This week I did:
The last hire and our team is complete. Just in time for the start of the new financial year, almost like we planned it. We’ve been doing a lot of work to figure out how we want to work as a team. It’s really interesting to watch the application of the methods and techniques to the job of questioning and improving those methods and techniques. This work has also shown me my tendency to apply abductive reasoning (fundamental to an agile approach), and I have to make a conscious effort to apply inductive reasoning to make the work make sense, but it’s good to challenge myself with such things.
The future of leadership
This week’s edition of Irregular Ideas explores how stigmergy rather than strategy can be used to coordinate the behaviours of large groups and how in the future it might be algorithms doing the coordinating and leading.
I’ve started a few blog posts, which I might finish one day soon. One is a quick guide for creating QR codes and another is for using Microsoft Planner. I haven’t written anything about system-shifting product management for a while, but I have been doing some research to better understand the thinking beneath it all.
The Product Field Reference Guide
There’s a lot to read and understand in The Product Field Reference Guide. Described as “a shared vocabulary, comprehensive model, and tested tool-box for collaborative product thinking.” That “will help you create a shared big picture, foster alignment, explore success factors and potential for improvement, and lift your product to the next level of innovation.” My interest is in how it refers to product development in terms of systems, adaptive behaviours and dynamic networks.
Abolish racist language
Intuit’s Content Design System, and especially the section on racist language, is fantastic. I saw a tweet about why organisations usually default to creating their own version of something that exists rather than making use of that. My answer to that is that these things are always solving unique problems for the organisation even if they look like the same problem to an outsider, and that unique problem can only be solved by building something themselves. Design systems are an interesting example. Are design systems all the same or all different? What problem do design systems really solve?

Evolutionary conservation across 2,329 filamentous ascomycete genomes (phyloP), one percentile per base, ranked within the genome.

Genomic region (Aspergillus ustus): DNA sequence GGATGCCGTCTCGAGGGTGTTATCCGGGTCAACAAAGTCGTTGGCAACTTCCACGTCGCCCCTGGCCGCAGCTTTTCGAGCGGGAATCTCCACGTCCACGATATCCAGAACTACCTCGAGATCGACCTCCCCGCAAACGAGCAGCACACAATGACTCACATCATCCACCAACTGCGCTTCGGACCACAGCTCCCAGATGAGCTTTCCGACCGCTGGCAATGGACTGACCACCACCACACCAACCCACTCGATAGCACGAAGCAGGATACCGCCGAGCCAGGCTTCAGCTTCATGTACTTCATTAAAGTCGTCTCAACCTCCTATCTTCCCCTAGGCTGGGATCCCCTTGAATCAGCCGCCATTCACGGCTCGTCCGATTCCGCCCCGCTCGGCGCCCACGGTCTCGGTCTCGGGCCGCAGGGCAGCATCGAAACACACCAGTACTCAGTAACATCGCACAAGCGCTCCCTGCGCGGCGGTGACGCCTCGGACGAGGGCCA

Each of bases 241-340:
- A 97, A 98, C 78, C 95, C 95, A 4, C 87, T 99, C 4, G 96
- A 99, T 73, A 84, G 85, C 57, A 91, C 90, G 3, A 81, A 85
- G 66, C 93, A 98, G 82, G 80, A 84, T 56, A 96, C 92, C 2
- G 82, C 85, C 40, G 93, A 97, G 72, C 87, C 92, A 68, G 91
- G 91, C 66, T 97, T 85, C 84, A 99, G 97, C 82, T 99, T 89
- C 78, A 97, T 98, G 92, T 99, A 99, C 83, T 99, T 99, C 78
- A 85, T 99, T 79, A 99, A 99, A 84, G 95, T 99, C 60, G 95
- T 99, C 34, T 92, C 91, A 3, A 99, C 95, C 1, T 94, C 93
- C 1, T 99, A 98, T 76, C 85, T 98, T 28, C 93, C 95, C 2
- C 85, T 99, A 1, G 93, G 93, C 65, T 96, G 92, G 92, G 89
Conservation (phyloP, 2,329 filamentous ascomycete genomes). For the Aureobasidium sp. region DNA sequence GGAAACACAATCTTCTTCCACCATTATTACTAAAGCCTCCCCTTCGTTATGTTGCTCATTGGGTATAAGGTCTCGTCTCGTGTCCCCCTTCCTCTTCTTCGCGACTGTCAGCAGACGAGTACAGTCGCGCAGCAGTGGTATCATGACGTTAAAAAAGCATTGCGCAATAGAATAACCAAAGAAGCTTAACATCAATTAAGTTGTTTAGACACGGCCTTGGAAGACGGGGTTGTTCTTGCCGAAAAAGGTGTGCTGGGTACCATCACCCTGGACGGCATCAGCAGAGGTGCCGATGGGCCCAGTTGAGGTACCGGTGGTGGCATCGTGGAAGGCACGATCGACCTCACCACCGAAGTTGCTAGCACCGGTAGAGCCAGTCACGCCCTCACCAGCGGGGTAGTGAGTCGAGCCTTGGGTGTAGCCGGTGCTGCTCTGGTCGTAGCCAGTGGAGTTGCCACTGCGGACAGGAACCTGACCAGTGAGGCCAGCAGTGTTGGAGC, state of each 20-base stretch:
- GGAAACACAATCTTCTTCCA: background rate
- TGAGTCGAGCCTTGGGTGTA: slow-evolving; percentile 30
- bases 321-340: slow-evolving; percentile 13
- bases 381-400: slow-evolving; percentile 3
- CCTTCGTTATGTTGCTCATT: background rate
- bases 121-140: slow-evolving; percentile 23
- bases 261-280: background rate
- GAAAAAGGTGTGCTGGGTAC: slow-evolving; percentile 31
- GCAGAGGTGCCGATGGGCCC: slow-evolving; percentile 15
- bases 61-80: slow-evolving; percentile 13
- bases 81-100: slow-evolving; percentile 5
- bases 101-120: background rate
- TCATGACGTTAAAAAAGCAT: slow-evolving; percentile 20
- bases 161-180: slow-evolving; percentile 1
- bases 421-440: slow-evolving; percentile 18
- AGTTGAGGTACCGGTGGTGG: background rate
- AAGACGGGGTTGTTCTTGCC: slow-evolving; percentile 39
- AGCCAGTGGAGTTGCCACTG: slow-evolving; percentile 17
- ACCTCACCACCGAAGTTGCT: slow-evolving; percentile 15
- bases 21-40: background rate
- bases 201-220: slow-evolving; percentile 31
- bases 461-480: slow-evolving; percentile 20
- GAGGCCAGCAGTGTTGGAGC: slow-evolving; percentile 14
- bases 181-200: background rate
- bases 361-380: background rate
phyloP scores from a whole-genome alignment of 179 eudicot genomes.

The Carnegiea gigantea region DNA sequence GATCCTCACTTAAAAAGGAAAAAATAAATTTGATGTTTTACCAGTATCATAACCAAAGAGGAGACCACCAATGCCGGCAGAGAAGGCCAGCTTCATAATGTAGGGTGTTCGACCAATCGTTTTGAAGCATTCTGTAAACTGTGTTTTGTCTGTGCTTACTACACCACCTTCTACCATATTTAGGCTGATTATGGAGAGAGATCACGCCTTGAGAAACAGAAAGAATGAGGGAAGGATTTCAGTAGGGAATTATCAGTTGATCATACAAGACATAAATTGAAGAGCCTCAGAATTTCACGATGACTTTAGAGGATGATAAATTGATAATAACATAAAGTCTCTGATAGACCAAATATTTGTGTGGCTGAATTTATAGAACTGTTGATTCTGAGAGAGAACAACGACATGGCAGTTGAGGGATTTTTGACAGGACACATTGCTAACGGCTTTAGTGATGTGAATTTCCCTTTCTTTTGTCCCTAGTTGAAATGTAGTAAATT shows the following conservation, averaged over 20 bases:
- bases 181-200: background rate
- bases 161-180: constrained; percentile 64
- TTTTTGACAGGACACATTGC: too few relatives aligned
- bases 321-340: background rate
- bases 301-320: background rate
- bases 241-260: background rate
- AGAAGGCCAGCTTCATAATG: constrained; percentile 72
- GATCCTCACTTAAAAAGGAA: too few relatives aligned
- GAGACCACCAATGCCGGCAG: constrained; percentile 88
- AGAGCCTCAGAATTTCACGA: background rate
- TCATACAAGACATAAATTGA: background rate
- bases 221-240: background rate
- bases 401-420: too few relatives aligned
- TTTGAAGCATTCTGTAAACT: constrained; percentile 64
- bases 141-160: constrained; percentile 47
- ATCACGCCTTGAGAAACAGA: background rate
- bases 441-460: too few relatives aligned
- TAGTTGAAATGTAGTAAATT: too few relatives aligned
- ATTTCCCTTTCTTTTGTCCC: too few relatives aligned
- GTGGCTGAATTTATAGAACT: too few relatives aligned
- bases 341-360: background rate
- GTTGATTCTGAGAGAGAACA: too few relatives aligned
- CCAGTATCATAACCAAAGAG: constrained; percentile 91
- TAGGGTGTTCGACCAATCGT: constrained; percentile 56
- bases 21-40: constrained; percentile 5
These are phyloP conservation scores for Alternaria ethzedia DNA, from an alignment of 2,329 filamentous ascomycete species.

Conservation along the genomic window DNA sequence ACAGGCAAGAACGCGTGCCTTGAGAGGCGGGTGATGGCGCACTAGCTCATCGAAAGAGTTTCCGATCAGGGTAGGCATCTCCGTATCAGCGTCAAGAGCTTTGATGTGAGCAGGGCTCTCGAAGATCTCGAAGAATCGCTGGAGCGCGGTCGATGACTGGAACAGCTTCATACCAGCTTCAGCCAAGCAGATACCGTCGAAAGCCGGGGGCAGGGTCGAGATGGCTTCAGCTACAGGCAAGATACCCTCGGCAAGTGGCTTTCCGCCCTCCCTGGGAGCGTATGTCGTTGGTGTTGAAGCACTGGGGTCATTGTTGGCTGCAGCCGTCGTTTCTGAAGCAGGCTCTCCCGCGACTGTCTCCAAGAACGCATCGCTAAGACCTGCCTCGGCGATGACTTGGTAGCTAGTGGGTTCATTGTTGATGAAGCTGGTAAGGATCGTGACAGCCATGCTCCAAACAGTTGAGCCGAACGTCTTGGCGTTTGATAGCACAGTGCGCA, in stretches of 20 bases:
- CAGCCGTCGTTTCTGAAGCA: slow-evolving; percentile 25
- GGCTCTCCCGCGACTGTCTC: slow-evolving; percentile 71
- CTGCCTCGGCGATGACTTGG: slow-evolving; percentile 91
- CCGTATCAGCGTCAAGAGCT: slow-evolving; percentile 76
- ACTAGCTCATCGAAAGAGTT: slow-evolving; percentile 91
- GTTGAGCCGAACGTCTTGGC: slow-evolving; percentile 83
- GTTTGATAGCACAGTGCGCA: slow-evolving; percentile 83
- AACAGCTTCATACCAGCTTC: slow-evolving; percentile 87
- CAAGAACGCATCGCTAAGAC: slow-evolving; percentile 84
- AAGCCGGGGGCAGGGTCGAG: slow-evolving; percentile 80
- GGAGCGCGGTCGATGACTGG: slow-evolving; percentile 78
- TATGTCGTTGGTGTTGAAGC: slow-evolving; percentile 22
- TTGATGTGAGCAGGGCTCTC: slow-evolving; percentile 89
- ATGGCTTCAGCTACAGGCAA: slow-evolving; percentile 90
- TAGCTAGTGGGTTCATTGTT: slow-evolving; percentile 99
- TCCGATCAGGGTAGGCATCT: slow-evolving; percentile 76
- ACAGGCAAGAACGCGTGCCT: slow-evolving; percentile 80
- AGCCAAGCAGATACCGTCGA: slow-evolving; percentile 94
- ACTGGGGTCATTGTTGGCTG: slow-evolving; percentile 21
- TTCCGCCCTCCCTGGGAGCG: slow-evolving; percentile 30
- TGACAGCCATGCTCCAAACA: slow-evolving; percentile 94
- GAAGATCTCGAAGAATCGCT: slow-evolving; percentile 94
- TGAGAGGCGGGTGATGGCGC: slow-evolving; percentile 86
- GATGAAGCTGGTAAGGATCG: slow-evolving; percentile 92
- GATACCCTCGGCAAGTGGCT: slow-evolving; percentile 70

My reading list
And thought about:
I’m interested in how, in general, we turn to solutions to solve problems we don’t understand, and more specifically, turn to complicated software to do simple things, that we probably also don’t understand. Product roadmaps and task management is a great example, perhaps because products managers are easily prone to turning to software to solve problems (after all, building things that do that is their job). I’m increasingly convinced that if you can’t explain your roadmap in a simple text format, then you don’t understand it. And using a complicated software tool isn’t going to bring clarity, it’s going to create more confusion and hide that confusion at the same time. So, I’m setting myself the task of being able to explain RNID’s roadmap in the simplest of terms. And then I’ll see if I can add more detail to it without losing clarity.
I’ve been thinking about approaches to learning within teams that focus on shorter feedback loops and learning from doing (more andragogical than pedagogical). And I thought about a bit about how the same kind of thinking could be applied at a sector level by starting with where the results of that learning could be held for others to learn from. There are a lot more factors at play for an entire sector than for an organisation, some of which are mentioned in the replies to that tweet, which makes it a more interesting problem. One of those interesting aspects is demand. All of the replies were on the supply side (obviously given the question in the tweet) but I wonder if the reason that a lot of org-to-org learning doesn’t go on is because those orgs just don’t want it (whether they’d benefit from it is a separate question). If there was a demand, perhaps a solution would emerge to meet it. So, maybe the first step within organisations and between them is to create demand, create a desire for learning.
Of course it’s right for an organisation to hire the most suitable person for a role. The right person is almost certainly the one that has the most skills and experience, which they have because of being given previous opportunities in which they were judge to be the right person. And the person who is less right is probably judged so because they have fewer skills and less experience, because they’ve been given fewer opportunities in the past. When one person (or type of person) is lifted up, another (or another type) is pushed down. It’s never the case that the one who isn’t lifted up stays where they are. That’s the seesaw. It’s a big problem.